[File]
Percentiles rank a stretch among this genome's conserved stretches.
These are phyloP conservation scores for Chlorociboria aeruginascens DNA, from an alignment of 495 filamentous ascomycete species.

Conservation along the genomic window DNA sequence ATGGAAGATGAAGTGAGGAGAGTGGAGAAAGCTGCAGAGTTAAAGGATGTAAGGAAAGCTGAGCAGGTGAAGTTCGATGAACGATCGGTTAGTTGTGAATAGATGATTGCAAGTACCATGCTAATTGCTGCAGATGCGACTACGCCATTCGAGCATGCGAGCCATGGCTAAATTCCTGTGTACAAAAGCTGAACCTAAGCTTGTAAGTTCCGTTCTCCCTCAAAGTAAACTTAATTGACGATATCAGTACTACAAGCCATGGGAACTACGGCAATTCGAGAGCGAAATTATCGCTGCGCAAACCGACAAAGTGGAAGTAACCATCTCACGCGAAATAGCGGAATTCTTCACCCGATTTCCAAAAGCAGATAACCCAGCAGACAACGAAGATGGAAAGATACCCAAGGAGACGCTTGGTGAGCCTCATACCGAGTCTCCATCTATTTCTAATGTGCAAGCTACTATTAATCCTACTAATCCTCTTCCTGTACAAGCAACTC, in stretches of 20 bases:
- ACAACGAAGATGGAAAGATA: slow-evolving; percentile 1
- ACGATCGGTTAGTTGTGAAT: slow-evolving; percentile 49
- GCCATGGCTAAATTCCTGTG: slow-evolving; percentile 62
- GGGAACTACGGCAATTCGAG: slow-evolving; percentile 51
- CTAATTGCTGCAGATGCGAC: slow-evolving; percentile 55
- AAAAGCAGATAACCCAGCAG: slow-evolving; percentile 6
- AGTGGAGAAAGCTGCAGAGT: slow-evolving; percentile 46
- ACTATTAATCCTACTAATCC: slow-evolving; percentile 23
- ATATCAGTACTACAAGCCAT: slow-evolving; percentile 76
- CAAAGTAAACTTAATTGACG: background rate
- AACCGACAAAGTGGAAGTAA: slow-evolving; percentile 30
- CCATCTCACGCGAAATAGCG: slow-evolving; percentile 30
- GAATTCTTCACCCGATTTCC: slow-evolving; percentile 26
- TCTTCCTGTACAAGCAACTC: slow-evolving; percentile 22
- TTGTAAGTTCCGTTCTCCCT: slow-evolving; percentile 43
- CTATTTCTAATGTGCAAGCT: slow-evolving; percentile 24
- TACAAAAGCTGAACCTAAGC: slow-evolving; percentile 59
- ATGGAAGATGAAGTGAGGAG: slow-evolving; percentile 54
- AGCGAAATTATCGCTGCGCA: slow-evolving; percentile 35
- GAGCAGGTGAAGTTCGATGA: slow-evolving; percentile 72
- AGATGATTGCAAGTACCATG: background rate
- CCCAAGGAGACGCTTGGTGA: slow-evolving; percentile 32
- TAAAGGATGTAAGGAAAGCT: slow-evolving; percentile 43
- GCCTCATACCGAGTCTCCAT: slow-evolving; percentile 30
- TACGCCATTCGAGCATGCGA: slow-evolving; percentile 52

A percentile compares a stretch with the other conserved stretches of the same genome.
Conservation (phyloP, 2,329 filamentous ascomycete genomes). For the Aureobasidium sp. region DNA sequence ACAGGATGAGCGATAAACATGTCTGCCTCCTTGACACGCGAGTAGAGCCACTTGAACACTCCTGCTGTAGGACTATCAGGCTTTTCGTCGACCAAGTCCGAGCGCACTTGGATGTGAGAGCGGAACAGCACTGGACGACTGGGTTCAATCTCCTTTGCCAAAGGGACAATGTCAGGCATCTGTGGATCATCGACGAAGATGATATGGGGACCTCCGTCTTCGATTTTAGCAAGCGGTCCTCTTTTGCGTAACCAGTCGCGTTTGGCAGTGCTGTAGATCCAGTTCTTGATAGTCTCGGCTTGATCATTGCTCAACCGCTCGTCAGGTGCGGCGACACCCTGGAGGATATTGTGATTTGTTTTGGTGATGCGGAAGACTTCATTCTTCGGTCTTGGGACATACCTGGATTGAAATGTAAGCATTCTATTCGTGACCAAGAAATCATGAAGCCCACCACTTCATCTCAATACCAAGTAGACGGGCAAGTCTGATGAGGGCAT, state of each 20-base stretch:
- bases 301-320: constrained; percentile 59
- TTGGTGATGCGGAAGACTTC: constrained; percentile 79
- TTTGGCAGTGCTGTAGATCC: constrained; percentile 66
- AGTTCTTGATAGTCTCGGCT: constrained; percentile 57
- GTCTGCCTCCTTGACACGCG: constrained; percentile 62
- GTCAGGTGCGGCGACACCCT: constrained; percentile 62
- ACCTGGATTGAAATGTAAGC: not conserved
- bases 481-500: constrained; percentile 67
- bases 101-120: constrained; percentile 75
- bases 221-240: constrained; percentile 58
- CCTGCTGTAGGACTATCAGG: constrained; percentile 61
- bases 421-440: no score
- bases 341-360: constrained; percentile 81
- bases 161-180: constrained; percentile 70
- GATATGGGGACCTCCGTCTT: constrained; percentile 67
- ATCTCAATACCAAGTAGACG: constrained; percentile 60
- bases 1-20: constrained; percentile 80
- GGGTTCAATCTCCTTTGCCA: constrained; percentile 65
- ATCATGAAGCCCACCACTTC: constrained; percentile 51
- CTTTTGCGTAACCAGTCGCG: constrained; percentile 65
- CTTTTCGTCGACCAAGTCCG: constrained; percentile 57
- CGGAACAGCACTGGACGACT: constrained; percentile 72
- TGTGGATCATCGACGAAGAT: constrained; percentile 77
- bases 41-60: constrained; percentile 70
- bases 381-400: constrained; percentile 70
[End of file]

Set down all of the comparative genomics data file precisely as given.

Percentiles rank a stretch among this genome's conserved stretches.
These are phyloP conservation scores for Chlorociboria aeruginascens DNA, from an alignment of 495 filamentous ascomycete species.

Conservation along the genomic window DNA sequence ATGGAAGATGAAGTGAGGAGAGTGGAGAAAGCTGCAGAGTTAAAGGATGTAAGGAAAGCTGAGCAGGTGAAGTTCGATGAACGATCGGTTAGTTGTGAATAGATGATTGCAAGTACCATGCTAATTGCTGCAGATGCGACTACGCCATTCGAGCATGCGAGCCATGGCTAAATTCCTGTGTACAAAAGCTGAACCTAAGCTTGTAAGTTCCGTTCTCCCTCAAAGTAAACTTAATTGACGATATCAGTACTACAAGCCATGGGAACTACGGCAATTCGAGAGCGAAATTATCGCTGCGCAAACCGACAAAGTGGAAGTAACCATCTCACGCGAAATAGCGGAATTCTTCACCCGATTTCCAAAAGCAGATAACCCAGCAGACAACGAAGATGGAAAGATACCCAAGGAGACGCTTGGTGAGCCTCATACCGAGTCTCCATCTATTTCTAATGTGCAAGCTACTATTAATCCTACTAATCCTCTTCCTGTACAAGCAACTC, in stretches of 20 bases:
- ACAACGAAGATGGAAAGATA: slow-evolving; percentile 1
- ACGATCGGTTAGTTGTGAAT: slow-evolving; percentile 49
- GCCATGGCTAAATTCCTGTG: slow-evolving; percentile 62
- GGGAACTACGGCAATTCGAG: slow-evolving; percentile 51
- CTAATTGCTGCAGATGCGAC: slow-evolving; percentile 55
- AAAAGCAGATAACCCAGCAG: slow-evolving; percentile 6
- AGTGGAGAAAGCTGCAGAGT: slow-evolving; percentile 46
- ACTATTAATCCTACTAATCC: slow-evolving; percentile 23
- ATATCAGTACTACAAGCCAT: slow-evolving; percentile 76
- CAAAGTAAACTTAATTGACG: background rate
- AACCGACAAAGTGGAAGTAA: slow-evolving; percentile 30
- CCATCTCACGCGAAATAGCG: slow-evolving; percentile 30
- GAATTCTTCACCCGATTTCC: slow-evolving; percentile 26
- TCTTCCTGTACAAGCAACTC: slow-evolving; percentile 22
- TTGTAAGTTCCGTTCTCCCT: slow-evolving; percentile 43
- CTATTTCTAATGTGCAAGCT: slow-evolving; percentile 24
- TACAAAAGCTGAACCTAAGC: slow-evolving; percentile 59
- ATGGAAGATGAAGTGAGGAG: slow-evolving; percentile 54
- AGCGAAATTATCGCTGCGCA: slow-evolving; percentile 35
- GAGCAGGTGAAGTTCGATGA: slow-evolving; percentile 72
- AGATGATTGCAAGTACCATG: background rate
- CCCAAGGAGACGCTTGGTGA: slow-evolving; percentile 32
- TAAAGGATGTAAGGAAAGCT: slow-evolving; percentile 43
- GCCTCATACCGAGTCTCCAT: slow-evolving; percentile 30
- TACGCCATTCGAGCATGCGA: slow-evolving; percentile 52

A percentile compares a stretch with the other conserved stretches of the same genome.
Conservation (phyloP, 2,329 filamentous ascomycete genomes). For the Aureobasidium sp. region DNA sequence ACAGGATGAGCGATAAACATGTCTGCCTCCTTGACACGCGAGTAGAGCCACTTGAACACTCCTGCTGTAGGACTATCAGGCTTTTCGTCGACCAAGTCCGAGCGCACTTGGATGTGAGAGCGGAACAGCACTGGACGACTGGGTTCAATCTCCTTTGCCAAAGGGACAATGTCAGGCATCTGTGGATCATCGACGAAGATGATATGGGGACCTCCGTCTTCGATTTTAGCAAGCGGTCCTCTTTTGCGTAACCAGTCGCGTTTGGCAGTGCTGTAGATCCAGTTCTTGATAGTCTCGGCTTGATCATTGCTCAACCGCTCGTCAGGTGCGGCGACACCCTGGAGGATATTGTGATTTGTTTTGGTGATGCGGAAGACTTCATTCTTCGGTCTTGGGACATACCTGGATTGAAATGTAAGCATTCTATTCGTGACCAAGAAATCATGAAGCCCACCACTTCATCTCAATACCAAGTAGACGGGCAAGTCTGATGAGGGCAT, state of each 20-base stretch:
- bases 301-320: constrained; percentile 59
- TTGGTGATGCGGAAGACTTC: constrained; percentile 79
- TTTGGCAGTGCTGTAGATCC: constrained; percentile 66
- AGTTCTTGATAGTCTCGGCT: constrained; percentile 57
- GTCTGCCTCCTTGACACGCG: constrained; percentile 62
- GTCAGGTGCGGCGACACCCT: constrained; percentile 62
- ACCTGGATTGAAATGTAAGC: not conserved
- bases 481-500: constrained; percentile 67
- bases 101-120: constrained; percentile 75
- bases 221-240: constrained; percentile 58
- CCTGCTGTAGGACTATCAGG: constrained; percentile 61
- bases 421-440: no score
- bases 341-360: constrained; percentile 81
- bases 161-180: constrained; percentile 70
- GATATGGGGACCTCCGTCTT: constrained; percentile 67
- ATCTCAATACCAAGTAGACG: constrained; percentile 60
- bases 1-20: constrained; percentile 80
- GGGTTCAATCTCCTTTGCCA: constrained; percentile 65
- ATCATGAAGCCCACCACTTC: constrained; percentile 51
- CTTTTGCGTAACCAGTCGCG: constrained; percentile 65
- CTTTTCGTCGACCAAGTCCG: constrained; percentile 57
- CGGAACAGCACTGGACGACT: constrained; percentile 72
- TGTGGATCATCGACGAAGAT: constrained; percentile 77
- bases 41-60: constrained; percentile 70
- bases 381-400: constrained; percentile 70